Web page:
We spent just short of our permitted 90 days exploring Türkiye from December 2022 to February 2023, driving around the Asian side in an anti-clockwise direction. We thought it might be useful to some people to put together a few details of our experiences.
We covered 4,883 miles in total but with fuel at less than £1 a litre it didn’t make such a huge dent in the budget! We also managed to do almost the whole trip without using a toll road, only using one to go around Istanbul and where we had no choice. We didn’t have the HGS tag which allows easy access through the tolls so selected the cash lane and took a ticket but when it came to the pay station the gates were open and there was nowhere to pay. We fully expected to be charged as we left the country but nothing was outstanding against our registration so it seems we were lucky!
We did very little city driving which we know from Istanbul can be a little chaotic, and whilst we did see some adventurous manoeuvres, the pace seemed a lot slower so never dangerous. The larger roads were in reasonable condition and in the snow in the far east of the country, they were cleared regularly. Off the main roads, the surfaces were a little hit and miss and sometimes nothing more than dirt tracks.
Don’t underestimate the size of the country – it’s huge and there’s still so much for us to go back and see.
Police checkpoints are common and we were mostly waved through. When we were stopped the officers were polite and courteous, asked us a couple of questions and sent us on our way. Along the Syrian, Iranian and Aremian borders the checks were slightly more (and understandably) intimidating with plenty of machine guns, tanks and barbed wire on display but again we were politely asked for our passports and our destination before being allowed to move on.
Costs – a summary of roughly what we spent on the main items
Van insurance payable at the border €140 for 3 months
Food, including eating out – £1,225
Diesel – £820
Campsites – £230 (most expensive on the SW coast which is the main tourist area)
LPG – £32
Entry fees – £167.50. We didn’t buy any of the available museum passes as although they represent good value for visiting the museums and archeological sites, they are time limited so didn’t work for us as we travel slowly.
Campsites – we had to occasionally venture on to a campsite to use a washing machine (no self service laundries to be found!) and empty the toilet cassette. We’re not precious about campsites – they just need to be functional rather than look good and offer facilities we won’t use! Prices ranged from free, on a municipal site in Tarsus, to tl450 (approx £20) per night in some of the more popular areas. We also stayed on a campsite for a few nights over the New Year holiday to be able to enjoy the celebrations.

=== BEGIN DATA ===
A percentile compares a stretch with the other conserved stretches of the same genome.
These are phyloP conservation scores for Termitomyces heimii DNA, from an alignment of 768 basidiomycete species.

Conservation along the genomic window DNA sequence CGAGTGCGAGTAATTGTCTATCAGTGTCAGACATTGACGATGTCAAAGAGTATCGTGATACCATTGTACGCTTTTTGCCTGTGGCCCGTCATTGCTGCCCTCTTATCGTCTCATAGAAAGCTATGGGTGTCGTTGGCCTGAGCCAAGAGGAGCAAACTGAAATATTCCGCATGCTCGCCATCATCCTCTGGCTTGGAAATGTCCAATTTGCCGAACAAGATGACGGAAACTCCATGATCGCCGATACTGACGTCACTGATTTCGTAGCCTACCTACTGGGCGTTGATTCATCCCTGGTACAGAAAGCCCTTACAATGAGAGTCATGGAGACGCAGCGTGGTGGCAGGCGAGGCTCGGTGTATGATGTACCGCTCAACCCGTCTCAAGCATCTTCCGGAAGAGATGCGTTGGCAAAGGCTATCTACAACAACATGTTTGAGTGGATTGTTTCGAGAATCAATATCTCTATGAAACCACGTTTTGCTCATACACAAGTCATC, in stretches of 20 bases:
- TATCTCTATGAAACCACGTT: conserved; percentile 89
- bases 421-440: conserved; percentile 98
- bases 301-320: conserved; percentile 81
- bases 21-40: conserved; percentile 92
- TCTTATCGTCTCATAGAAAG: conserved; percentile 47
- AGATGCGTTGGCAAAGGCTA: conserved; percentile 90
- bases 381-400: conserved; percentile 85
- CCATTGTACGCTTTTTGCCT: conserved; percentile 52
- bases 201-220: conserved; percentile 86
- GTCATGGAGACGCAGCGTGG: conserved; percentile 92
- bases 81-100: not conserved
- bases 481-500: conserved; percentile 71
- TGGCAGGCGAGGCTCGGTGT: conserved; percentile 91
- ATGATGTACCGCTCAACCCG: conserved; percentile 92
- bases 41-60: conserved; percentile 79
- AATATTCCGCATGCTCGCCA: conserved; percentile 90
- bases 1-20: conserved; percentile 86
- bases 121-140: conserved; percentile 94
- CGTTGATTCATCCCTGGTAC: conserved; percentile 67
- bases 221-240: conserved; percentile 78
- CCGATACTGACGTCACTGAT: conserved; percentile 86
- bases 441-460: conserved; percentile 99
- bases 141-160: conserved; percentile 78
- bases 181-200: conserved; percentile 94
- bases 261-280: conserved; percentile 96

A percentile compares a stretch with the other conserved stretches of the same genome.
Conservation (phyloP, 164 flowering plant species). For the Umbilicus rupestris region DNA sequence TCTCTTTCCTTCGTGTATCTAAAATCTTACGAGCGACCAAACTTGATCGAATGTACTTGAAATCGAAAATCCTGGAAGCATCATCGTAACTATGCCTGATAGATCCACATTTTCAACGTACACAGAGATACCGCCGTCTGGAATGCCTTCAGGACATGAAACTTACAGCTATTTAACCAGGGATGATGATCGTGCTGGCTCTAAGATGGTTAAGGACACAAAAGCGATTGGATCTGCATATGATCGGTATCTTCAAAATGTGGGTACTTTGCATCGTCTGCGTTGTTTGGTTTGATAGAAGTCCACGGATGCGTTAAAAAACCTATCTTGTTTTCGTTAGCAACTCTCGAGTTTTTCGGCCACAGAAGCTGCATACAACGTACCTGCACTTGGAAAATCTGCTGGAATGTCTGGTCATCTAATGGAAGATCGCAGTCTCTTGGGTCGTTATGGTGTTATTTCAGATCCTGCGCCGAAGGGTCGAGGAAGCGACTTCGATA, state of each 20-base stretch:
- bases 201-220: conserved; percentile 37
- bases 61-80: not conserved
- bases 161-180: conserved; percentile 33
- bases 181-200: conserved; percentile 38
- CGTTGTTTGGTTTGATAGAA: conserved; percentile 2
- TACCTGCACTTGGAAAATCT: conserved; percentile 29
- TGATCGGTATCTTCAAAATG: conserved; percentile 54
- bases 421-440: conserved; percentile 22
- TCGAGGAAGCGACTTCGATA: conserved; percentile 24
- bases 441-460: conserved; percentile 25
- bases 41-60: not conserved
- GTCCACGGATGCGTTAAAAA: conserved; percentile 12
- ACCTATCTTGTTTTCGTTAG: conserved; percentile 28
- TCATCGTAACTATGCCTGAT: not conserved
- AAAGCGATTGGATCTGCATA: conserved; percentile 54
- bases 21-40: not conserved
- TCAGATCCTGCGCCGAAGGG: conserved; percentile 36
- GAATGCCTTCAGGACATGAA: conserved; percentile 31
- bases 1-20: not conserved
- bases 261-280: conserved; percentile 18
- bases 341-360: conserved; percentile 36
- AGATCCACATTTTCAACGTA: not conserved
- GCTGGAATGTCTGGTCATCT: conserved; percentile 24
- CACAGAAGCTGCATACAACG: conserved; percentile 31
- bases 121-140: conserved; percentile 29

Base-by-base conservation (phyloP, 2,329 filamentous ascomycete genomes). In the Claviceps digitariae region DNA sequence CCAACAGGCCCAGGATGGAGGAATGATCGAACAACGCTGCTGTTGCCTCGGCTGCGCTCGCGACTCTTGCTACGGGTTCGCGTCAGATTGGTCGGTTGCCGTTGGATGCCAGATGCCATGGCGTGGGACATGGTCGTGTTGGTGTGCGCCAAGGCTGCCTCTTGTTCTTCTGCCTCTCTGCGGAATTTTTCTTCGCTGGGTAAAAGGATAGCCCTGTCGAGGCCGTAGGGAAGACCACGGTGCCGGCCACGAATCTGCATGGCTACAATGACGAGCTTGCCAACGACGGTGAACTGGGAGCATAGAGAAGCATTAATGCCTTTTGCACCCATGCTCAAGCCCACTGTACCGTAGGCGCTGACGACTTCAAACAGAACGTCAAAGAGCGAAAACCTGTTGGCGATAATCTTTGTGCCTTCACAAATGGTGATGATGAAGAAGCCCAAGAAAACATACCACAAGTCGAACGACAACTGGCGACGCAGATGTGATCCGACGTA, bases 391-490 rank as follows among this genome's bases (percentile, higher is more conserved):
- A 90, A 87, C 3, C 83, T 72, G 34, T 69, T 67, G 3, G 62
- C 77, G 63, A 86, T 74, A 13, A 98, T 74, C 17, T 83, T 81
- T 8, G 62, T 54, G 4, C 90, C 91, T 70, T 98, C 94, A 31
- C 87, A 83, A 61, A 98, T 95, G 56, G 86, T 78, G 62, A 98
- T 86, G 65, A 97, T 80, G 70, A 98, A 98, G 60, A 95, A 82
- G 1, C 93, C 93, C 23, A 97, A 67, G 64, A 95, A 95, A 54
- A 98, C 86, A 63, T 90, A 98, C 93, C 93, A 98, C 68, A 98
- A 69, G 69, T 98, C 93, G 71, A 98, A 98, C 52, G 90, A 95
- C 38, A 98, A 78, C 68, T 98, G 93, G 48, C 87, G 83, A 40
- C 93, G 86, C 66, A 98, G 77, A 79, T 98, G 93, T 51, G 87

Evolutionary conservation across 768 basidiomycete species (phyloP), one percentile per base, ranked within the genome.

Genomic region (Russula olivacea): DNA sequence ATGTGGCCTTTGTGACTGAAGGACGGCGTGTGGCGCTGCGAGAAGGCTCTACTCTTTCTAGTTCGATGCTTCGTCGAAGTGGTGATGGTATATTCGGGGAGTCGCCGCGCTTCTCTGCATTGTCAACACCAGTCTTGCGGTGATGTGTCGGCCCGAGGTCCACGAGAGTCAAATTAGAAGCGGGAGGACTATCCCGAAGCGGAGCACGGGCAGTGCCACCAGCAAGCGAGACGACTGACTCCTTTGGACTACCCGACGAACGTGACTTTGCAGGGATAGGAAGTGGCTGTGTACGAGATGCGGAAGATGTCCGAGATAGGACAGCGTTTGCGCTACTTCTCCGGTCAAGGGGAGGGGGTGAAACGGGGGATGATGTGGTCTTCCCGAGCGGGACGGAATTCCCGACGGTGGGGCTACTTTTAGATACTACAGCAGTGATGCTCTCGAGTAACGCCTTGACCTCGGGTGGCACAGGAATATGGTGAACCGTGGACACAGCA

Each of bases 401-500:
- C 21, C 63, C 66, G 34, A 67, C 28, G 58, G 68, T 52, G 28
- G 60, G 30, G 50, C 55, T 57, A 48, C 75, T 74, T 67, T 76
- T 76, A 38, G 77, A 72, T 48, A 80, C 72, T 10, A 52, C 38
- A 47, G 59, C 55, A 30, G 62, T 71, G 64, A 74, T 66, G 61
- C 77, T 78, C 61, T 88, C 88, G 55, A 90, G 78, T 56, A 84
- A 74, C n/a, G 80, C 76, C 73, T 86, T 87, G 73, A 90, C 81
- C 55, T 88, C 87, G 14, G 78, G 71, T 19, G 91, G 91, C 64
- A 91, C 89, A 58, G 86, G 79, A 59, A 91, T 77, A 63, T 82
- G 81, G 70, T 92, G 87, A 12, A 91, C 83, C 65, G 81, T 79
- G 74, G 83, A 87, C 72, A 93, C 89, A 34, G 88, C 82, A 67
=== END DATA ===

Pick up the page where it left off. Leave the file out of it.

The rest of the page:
Availability of essentials
We had no issues finding fuel, lpg, food and water. We filter all our onboard water as it leaves the tank, plus a pre-tank filter if needed, so we’re happy to fill from roadside water taps along with locals. The only time we had an issue with this was during a snowstorm and we physically couldn’t get to the taps or they were frozen!
The local markets were great for fresh produce but it’s worth getting store cards for Carrefour and Migros to get cheaper prices.
Safe to say we had it all! We spent Christmas and New Year on the south-west coast and were on the beach a lot of the time, swimming and paddle boarding in temperatures of over 20°C. However, when we headed to the eastern regions we had driving snow and roadside drifts higher than the van. In one place we experienced a daytime temperature of -11°C, admittedly we were at about 8,000ft in altitude, but had regular overnight temperatures of -5°C.
We had seen and heard lots of stories about stray cats and dogs. Yes, there are a lot of dogs running around and we noticed cats in towns and at tourist sites, but we have to say they all looked well fed and healthy. We saw locals pulling up in their cars and leaving food out for the animals and a number of dogs were tagged to show they had been neutered. A couple of places we visited even had machines dispensing food either for cash or when you deposited items for recycling. We can only speak for what we saw and appreciate this may not be everyone’s experience.
Quite simply some of the most hospitable and welcoming people we have ever met. Turkish hospitality is renowned and we were frequently given tea wherever we went. We even left a fuel station with a cup of tea and a bag of fresh eggs! At no point did we feel unsafe or in any danger.
If for any reason our plans for the rest of the year fall through then we will be heading straight back to Türkiye!